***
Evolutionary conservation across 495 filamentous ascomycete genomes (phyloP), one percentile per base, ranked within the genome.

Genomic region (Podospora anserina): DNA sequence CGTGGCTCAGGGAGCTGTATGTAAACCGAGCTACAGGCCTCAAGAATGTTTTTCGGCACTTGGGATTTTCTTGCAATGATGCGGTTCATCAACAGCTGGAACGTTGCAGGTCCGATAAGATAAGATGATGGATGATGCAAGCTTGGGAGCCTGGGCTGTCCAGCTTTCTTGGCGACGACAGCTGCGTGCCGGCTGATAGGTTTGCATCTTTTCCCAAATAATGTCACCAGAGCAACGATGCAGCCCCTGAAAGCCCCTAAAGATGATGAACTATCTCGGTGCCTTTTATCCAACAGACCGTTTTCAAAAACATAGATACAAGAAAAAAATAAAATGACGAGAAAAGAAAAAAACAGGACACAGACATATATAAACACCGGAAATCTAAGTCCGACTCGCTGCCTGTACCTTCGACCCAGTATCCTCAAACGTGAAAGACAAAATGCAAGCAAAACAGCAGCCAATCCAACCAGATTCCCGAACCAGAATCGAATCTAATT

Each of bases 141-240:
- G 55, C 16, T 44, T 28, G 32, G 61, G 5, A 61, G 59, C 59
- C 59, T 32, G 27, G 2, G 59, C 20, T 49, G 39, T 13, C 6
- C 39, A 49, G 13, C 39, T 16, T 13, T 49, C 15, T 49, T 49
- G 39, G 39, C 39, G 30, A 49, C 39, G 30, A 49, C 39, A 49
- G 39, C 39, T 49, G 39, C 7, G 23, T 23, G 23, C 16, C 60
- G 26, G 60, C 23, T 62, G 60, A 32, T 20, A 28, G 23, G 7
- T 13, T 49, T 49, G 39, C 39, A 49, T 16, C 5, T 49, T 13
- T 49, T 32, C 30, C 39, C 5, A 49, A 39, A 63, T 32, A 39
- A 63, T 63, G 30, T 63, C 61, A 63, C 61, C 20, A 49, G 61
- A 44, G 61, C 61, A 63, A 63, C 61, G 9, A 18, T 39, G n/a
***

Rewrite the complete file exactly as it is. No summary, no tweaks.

Evolutionary conservation across 495 filamentous ascomycete genomes (phyloP), one percentile per base, ranked within the genome.

Genomic region (Podospora anserina): DNA sequence CGTGGCTCAGGGAGCTGTATGTAAACCGAGCTACAGGCCTCAAGAATGTTTTTCGGCACTTGGGATTTTCTTGCAATGATGCGGTTCATCAACAGCTGGAACGTTGCAGGTCCGATAAGATAAGATGATGGATGATGCAAGCTTGGGAGCCTGGGCTGTCCAGCTTTCTTGGCGACGACAGCTGCGTGCCGGCTGATAGGTTTGCATCTTTTCCCAAATAATGTCACCAGAGCAACGATGCAGCCCCTGAAAGCCCCTAAAGATGATGAACTATCTCGGTGCCTTTTATCCAACAGACCGTTTTCAAAAACATAGATACAAGAAAAAAATAAAATGACGAGAAAAGAAAAAAACAGGACACAGACATATATAAACACCGGAAATCTAAGTCCGACTCGCTGCCTGTACCTTCGACCCAGTATCCTCAAACGTGAAAGACAAAATGCAAGCAAAACAGCAGCCAATCCAACCAGATTCCCGAACCAGAATCGAATCTAATT

Each of bases 141-240:
- G 55, C 16, T 44, T 28, G 32, G 61, G 5, A 61, G 59, C 59
- C 59, T 32, G 27, G 2, G 59, C 20, T 49, G 39, T 13, C 6
- C 39, A 49, G 13, C 39, T 16, T 13, T 49, C 15, T 49, T 49
- G 39, G 39, C 39, G 30, A 49, C 39, G 30, A 49, C 39, A 49
- G 39, C 39, T 49, G 39, C 7, G 23, T 23, G 23, C 16, C 60
- G 26, G 60, C 23, T 62, G 60, A 32, T 20, A 28, G 23, G 7
- T 13, T 49, T 49, G 39, C 39, A 49, T 16, C 5, T 49, T 13
- T 49, T 32, C 30, C 39, C 5, A 49, A 39, A 63, T 32, A 39
- A 63, T 63, G 30, T 63, C 61, A 63, C 61, C 20, A 49, G 61
- A 44, G 61, C 61, A 63, A 63, C 61, G 9, A 18, T 39, G n/a